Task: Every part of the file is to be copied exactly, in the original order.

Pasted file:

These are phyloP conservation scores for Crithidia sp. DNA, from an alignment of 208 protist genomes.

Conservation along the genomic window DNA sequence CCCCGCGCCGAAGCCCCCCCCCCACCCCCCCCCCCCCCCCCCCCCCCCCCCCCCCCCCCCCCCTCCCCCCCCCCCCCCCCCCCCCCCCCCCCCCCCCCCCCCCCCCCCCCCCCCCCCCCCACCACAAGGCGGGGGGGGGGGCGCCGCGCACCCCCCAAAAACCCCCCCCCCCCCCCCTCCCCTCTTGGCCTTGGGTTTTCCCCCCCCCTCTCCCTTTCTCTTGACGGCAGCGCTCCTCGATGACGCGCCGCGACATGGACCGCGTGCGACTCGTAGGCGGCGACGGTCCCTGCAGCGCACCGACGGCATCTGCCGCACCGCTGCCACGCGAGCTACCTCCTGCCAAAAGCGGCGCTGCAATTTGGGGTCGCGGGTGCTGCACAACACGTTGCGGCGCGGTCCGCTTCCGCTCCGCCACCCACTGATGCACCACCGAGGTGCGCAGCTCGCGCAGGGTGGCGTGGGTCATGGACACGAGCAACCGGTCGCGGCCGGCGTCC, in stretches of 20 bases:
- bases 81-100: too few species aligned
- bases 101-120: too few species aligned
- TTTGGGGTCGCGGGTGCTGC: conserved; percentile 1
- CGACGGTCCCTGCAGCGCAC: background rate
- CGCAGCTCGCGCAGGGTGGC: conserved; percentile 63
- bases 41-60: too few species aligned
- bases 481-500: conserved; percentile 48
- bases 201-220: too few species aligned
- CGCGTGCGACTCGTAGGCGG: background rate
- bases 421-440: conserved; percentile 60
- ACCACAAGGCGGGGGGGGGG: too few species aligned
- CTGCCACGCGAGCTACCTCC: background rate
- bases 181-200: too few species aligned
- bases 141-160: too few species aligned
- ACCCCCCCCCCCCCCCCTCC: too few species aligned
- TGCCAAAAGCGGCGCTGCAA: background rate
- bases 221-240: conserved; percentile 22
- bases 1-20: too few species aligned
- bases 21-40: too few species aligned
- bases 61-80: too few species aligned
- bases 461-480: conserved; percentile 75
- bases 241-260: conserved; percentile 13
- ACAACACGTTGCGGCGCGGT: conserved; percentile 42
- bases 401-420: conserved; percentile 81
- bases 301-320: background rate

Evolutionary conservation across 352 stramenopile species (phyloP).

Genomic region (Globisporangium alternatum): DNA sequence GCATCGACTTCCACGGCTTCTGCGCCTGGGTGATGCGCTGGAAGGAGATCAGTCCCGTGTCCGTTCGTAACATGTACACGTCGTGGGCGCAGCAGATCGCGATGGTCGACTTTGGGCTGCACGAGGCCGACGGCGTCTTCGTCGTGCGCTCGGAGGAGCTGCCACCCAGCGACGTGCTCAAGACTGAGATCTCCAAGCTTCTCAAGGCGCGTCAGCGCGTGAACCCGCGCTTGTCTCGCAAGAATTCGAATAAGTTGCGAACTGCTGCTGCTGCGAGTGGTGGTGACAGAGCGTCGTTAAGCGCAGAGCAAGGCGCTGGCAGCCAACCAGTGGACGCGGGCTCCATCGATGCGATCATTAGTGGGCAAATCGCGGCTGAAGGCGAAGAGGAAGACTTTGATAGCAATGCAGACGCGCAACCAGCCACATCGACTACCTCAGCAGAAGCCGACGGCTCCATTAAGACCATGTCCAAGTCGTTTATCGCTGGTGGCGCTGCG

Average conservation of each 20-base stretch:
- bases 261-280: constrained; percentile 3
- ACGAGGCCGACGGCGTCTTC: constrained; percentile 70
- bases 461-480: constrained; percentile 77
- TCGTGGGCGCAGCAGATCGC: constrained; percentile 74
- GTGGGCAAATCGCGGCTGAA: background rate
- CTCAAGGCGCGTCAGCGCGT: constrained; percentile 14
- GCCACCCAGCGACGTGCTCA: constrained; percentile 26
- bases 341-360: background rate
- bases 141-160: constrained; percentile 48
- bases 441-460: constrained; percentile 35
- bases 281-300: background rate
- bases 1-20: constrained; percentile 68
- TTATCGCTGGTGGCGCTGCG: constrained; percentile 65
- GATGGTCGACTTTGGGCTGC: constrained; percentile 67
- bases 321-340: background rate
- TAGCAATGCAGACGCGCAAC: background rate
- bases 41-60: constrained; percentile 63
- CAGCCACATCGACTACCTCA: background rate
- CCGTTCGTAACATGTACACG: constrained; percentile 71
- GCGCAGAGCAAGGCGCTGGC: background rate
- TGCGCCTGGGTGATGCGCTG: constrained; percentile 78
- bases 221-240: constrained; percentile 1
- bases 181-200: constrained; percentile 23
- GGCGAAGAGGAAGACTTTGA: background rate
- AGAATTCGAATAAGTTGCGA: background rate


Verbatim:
These are phyloP conservation scores for Crithidia sp. DNA, from an alignment of 208 protist genomes.

Conservation along the genomic window DNA sequence CCCCGCGCCGAAGCCCCCCCCCCACCCCCCCCCCCCCCCCCCCCCCCCCCCCCCCCCCCCCCCTCCCCCCCCCCCCCCCCCCCCCCCCCCCCCCCCCCCCCCCCCCCCCCCCCCCCCCCCACCACAAGGCGGGGGGGGGGGCGCCGCGCACCCCCCAAAAACCCCCCCCCCCCCCCCTCCCCTCTTGGCCTTGGGTTTTCCCCCCCCCTCTCCCTTTCTCTTGACGGCAGCGCTCCTCGATGACGCGCCGCGACATGGACCGCGTGCGACTCGTAGGCGGCGACGGTCCCTGCAGCGCACCGACGGCATCTGCCGCACCGCTGCCACGCGAGCTACCTCCTGCCAAAAGCGGCGCTGCAATTTGGGGTCGCGGGTGCTGCACAACACGTTGCGGCGCGGTCCGCTTCCGCTCCGCCACCCACTGATGCACCACCGAGGTGCGCAGCTCGCGCAGGGTGGCGTGGGTCATGGACACGAGCAACCGGTCGCGGCCGGCGTCC, in stretches of 20 bases:
- bases 81-100: too few species aligned
- bases 101-120: too few species aligned
- TTTGGGGTCGCGGGTGCTGC: conserved; percentile 1
- CGACGGTCCCTGCAGCGCAC: background rate
- CGCAGCTCGCGCAGGGTGGC: conserved; percentile 63
- bases 41-60: too few species aligned
- bases 481-500: conserved; percentile 48
- bases 201-220: too few species aligned
- CGCGTGCGACTCGTAGGCGG: background rate
- bases 421-440: conserved; percentile 60
- ACCACAAGGCGGGGGGGGGG: too few species aligned
- CTGCCACGCGAGCTACCTCC: background rate
- bases 181-200: too few species aligned
- bases 141-160: too few species aligned
- ACCCCCCCCCCCCCCCCTCC: too few species aligned
- TGCCAAAAGCGGCGCTGCAA: background rate
- bases 221-240: conserved; percentile 22
- bases 1-20: too few species aligned
- bases 21-40: too few species aligned
- bases 61-80: too few species aligned
- bases 461-480: conserved; percentile 75
- bases 241-260: conserved; percentile 13
- ACAACACGTTGCGGCGCGGT: conserved; percentile 42
- bases 401-420: conserved; percentile 81
- bases 301-320: background rate

Evolutionary conservation across 352 stramenopile species (phyloP).

Genomic region (Globisporangium alternatum): DNA sequence GCATCGACTTCCACGGCTTCTGCGCCTGGGTGATGCGCTGGAAGGAGATCAGTCCCGTGTCCGTTCGTAACATGTACACGTCGTGGGCGCAGCAGATCGCGATGGTCGACTTTGGGCTGCACGAGGCCGACGGCGTCTTCGTCGTGCGCTCGGAGGAGCTGCCACCCAGCGACGTGCTCAAGACTGAGATCTCCAAGCTTCTCAAGGCGCGTCAGCGCGTGAACCCGCGCTTGTCTCGCAAGAATTCGAATAAGTTGCGAACTGCTGCTGCTGCGAGTGGTGGTGACAGAGCGTCGTTAAGCGCAGAGCAAGGCGCTGGCAGCCAACCAGTGGACGCGGGCTCCATCGATGCGATCATTAGTGGGCAAATCGCGGCTGAAGGCGAAGAGGAAGACTTTGATAGCAATGCAGACGCGCAACCAGCCACATCGACTACCTCAGCAGAAGCCGACGGCTCCATTAAGACCATGTCCAAGTCGTTTATCGCTGGTGGCGCTGCG

Average conservation of each 20-base stretch:
- bases 261-280: constrained; percentile 3
- ACGAGGCCGACGGCGTCTTC: constrained; percentile 70
- bases 461-480: constrained; percentile 77
- TCGTGGGCGCAGCAGATCGC: constrained; percentile 74
- GTGGGCAAATCGCGGCTGAA: background rate
- CTCAAGGCGCGTCAGCGCGT: constrained; percentile 14
- GCCACCCAGCGACGTGCTCA: constrained; percentile 26
- bases 341-360: background rate
- bases 141-160: constrained; percentile 48
- bases 441-460: constrained; percentile 35
- bases 281-300: background rate
- bases 1-20: constrained; percentile 68
- TTATCGCTGGTGGCGCTGCG: constrained; percentile 65
- GATGGTCGACTTTGGGCTGC: constrained; percentile 67
- bases 321-340: background rate
- TAGCAATGCAGACGCGCAAC: background rate
- bases 41-60: constrained; percentile 63
- CAGCCACATCGACTACCTCA: background rate
- CCGTTCGTAACATGTACACG: constrained; percentile 71
- GCGCAGAGCAAGGCGCTGGC: background rate
- TGCGCCTGGGTGATGCGCTG: constrained; percentile 78
- bases 221-240: constrained; percentile 1
- bases 181-200: constrained; percentile 23
- GGCGAAGAGGAAGACTTTGA: background rate
- AGAATTCGAATAAGTTGCGA: background rate